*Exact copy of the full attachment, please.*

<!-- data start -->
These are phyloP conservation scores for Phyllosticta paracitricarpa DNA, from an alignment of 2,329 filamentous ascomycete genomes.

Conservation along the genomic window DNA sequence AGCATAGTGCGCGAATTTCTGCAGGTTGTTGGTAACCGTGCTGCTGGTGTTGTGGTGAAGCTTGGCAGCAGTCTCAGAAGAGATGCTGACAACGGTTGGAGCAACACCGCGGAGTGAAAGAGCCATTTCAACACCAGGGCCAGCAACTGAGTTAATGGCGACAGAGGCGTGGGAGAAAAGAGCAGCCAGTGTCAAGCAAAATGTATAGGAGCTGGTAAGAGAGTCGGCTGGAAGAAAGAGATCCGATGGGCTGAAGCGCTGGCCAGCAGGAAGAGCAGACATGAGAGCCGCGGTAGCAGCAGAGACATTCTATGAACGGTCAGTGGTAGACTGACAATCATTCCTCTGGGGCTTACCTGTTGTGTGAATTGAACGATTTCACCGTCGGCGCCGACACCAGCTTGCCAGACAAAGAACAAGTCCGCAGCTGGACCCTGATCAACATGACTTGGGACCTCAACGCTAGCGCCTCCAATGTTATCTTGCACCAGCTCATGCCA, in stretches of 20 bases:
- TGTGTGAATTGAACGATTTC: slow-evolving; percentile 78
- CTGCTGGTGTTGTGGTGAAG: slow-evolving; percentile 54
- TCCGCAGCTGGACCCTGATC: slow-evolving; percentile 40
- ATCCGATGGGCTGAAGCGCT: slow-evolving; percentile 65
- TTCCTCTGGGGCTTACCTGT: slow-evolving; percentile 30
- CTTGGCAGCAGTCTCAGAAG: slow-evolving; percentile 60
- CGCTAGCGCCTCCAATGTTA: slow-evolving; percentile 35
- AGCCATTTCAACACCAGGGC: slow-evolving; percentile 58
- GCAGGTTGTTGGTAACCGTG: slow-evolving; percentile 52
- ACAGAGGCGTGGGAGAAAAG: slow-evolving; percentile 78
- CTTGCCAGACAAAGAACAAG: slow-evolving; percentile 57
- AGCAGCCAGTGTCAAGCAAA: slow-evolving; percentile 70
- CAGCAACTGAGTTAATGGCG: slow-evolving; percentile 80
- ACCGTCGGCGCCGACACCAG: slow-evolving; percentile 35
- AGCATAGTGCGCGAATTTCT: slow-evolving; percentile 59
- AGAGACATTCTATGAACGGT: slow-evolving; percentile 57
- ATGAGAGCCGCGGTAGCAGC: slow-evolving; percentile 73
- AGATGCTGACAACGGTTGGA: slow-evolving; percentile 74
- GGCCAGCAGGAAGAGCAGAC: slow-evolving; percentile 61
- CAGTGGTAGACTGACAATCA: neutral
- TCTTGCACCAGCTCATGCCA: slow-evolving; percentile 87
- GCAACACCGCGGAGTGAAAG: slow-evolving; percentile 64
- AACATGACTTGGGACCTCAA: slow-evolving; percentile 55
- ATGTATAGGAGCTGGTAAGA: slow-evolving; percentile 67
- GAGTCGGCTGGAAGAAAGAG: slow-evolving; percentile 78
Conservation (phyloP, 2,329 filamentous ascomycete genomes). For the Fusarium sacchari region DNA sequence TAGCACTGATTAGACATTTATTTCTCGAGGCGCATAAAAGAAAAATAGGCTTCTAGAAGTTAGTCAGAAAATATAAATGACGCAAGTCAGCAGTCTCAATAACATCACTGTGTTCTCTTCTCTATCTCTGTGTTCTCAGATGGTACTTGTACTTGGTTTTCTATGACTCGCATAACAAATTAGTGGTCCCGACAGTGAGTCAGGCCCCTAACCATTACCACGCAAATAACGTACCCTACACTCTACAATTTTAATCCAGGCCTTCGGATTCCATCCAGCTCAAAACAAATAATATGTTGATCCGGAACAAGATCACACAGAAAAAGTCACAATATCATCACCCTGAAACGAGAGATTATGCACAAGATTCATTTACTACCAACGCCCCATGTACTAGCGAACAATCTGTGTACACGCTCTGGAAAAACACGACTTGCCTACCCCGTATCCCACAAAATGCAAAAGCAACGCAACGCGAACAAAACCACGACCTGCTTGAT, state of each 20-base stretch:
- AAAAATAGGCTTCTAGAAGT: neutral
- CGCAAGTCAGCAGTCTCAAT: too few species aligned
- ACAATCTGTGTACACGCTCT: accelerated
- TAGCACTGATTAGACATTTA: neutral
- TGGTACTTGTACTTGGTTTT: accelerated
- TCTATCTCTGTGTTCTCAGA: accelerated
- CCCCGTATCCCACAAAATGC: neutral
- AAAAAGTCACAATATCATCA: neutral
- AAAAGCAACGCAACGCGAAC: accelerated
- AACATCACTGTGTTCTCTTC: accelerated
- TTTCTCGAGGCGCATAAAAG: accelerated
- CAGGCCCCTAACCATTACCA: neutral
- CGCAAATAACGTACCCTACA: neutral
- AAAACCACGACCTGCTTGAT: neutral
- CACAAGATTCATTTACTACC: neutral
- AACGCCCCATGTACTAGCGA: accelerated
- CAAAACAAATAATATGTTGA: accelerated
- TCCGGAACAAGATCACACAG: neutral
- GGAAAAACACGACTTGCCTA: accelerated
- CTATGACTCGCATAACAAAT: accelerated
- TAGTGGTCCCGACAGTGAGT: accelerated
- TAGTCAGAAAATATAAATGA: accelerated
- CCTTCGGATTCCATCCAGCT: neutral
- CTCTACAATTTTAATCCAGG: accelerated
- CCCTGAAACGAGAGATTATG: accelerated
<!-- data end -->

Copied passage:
These are phyloP conservation scores for Phyllosticta paracitricarpa DNA, from an alignment of 2,329 filamentous ascomycete genomes.

Conservation along the genomic window DNA sequence AGCATAGTGCGCGAATTTCTGCAGGTTGTTGGTAACCGTGCTGCTGGTGTTGTGGTGAAGCTTGGCAGCAGTCTCAGAAGAGATGCTGACAACGGTTGGAGCAACACCGCGGAGTGAAAGAGCCATTTCAACACCAGGGCCAGCAACTGAGTTAATGGCGACAGAGGCGTGGGAGAAAAGAGCAGCCAGTGTCAAGCAAAATGTATAGGAGCTGGTAAGAGAGTCGGCTGGAAGAAAGAGATCCGATGGGCTGAAGCGCTGGCCAGCAGGAAGAGCAGACATGAGAGCCGCGGTAGCAGCAGAGACATTCTATGAACGGTCAGTGGTAGACTGACAATCATTCCTCTGGGGCTTACCTGTTGTGTGAATTGAACGATTTCACCGTCGGCGCCGACACCAGCTTGCCAGACAAAGAACAAGTCCGCAGCTGGACCCTGATCAACATGACTTGGGACCTCAACGCTAGCGCCTCCAATGTTATCTTGCACCAGCTCATGCCA, in stretches of 20 bases:
- TGTGTGAATTGAACGATTTC: slow-evolving; percentile 78
- CTGCTGGTGTTGTGGTGAAG: slow-evolving; percentile 54
- TCCGCAGCTGGACCCTGATC: slow-evolving; percentile 40
- ATCCGATGGGCTGAAGCGCT: slow-evolving; percentile 65
- TTCCTCTGGGGCTTACCTGT: slow-evolving; percentile 30
- CTTGGCAGCAGTCTCAGAAG: slow-evolving; percentile 60
- CGCTAGCGCCTCCAATGTTA: slow-evolving; percentile 35
- AGCCATTTCAACACCAGGGC: slow-evolving; percentile 58
- GCAGGTTGTTGGTAACCGTG: slow-evolving; percentile 52
- ACAGAGGCGTGGGAGAAAAG: slow-evolving; percentile 78
- CTTGCCAGACAAAGAACAAG: slow-evolving; percentile 57
- AGCAGCCAGTGTCAAGCAAA: slow-evolving; percentile 70
- CAGCAACTGAGTTAATGGCG: slow-evolving; percentile 80
- ACCGTCGGCGCCGACACCAG: slow-evolving; percentile 35
- AGCATAGTGCGCGAATTTCT: slow-evolving; percentile 59
- AGAGACATTCTATGAACGGT: slow-evolving; percentile 57
- ATGAGAGCCGCGGTAGCAGC: slow-evolving; percentile 73
- AGATGCTGACAACGGTTGGA: slow-evolving; percentile 74
- GGCCAGCAGGAAGAGCAGAC: slow-evolving; percentile 61
- CAGTGGTAGACTGACAATCA: neutral
- TCTTGCACCAGCTCATGCCA: slow-evolving; percentile 87
- GCAACACCGCGGAGTGAAAG: slow-evolving; percentile 64
- AACATGACTTGGGACCTCAA: slow-evolving; percentile 55
- ATGTATAGGAGCTGGTAAGA: slow-evolving; percentile 67
- GAGTCGGCTGGAAGAAAGAG: slow-evolving; percentile 78
Conservation (phyloP, 2,329 filamentous ascomycete genomes). For the Fusarium sacchari region DNA sequence TAGCACTGATTAGACATTTATTTCTCGAGGCGCATAAAAGAAAAATAGGCTTCTAGAAGTTAGTCAGAAAATATAAATGACGCAAGTCAGCAGTCTCAATAACATCACTGTGTTCTCTTCTCTATCTCTGTGTTCTCAGATGGTACTTGTACTTGGTTTTCTATGACTCGCATAACAAATTAGTGGTCCCGACAGTGAGTCAGGCCCCTAACCATTACCACGCAAATAACGTACCCTACACTCTACAATTTTAATCCAGGCCTTCGGATTCCATCCAGCTCAAAACAAATAATATGTTGATCCGGAACAAGATCACACAGAAAAAGTCACAATATCATCACCCTGAAACGAGAGATTATGCACAAGATTCATTTACTACCAACGCCCCATGTACTAGCGAACAATCTGTGTACACGCTCTGGAAAAACACGACTTGCCTACCCCGTATCCCACAAAATGCAAAAGCAACGCAACGCGAACAAAACCACGACCTGCTTGAT, state of each 20-base stretch:
- AAAAATAGGCTTCTAGAAGT: neutral
- CGCAAGTCAGCAGTCTCAAT: too few species aligned
- ACAATCTGTGTACACGCTCT: accelerated
- TAGCACTGATTAGACATTTA: neutral
- TGGTACTTGTACTTGGTTTT: accelerated
- TCTATCTCTGTGTTCTCAGA: accelerated
- CCCCGTATCCCACAAAATGC: neutral
- AAAAAGTCACAATATCATCA: neutral
- AAAAGCAACGCAACGCGAAC: accelerated
- AACATCACTGTGTTCTCTTC: accelerated
- TTTCTCGAGGCGCATAAAAG: accelerated
- CAGGCCCCTAACCATTACCA: neutral
- CGCAAATAACGTACCCTACA: neutral
- AAAACCACGACCTGCTTGAT: neutral
- CACAAGATTCATTTACTACC: neutral
- AACGCCCCATGTACTAGCGA: accelerated
- CAAAACAAATAATATGTTGA: accelerated
- TCCGGAACAAGATCACACAG: neutral
- GGAAAAACACGACTTGCCTA: accelerated
- CTATGACTCGCATAACAAAT: accelerated
- TAGTGGTCCCGACAGTGAGT: accelerated
- TAGTCAGAAAATATAAATGA: accelerated
- CCTTCGGATTCCATCCAGCT: neutral
- CTCTACAATTTTAATCCAGG: accelerated
- CCCTGAAACGAGAGATTATG: accelerated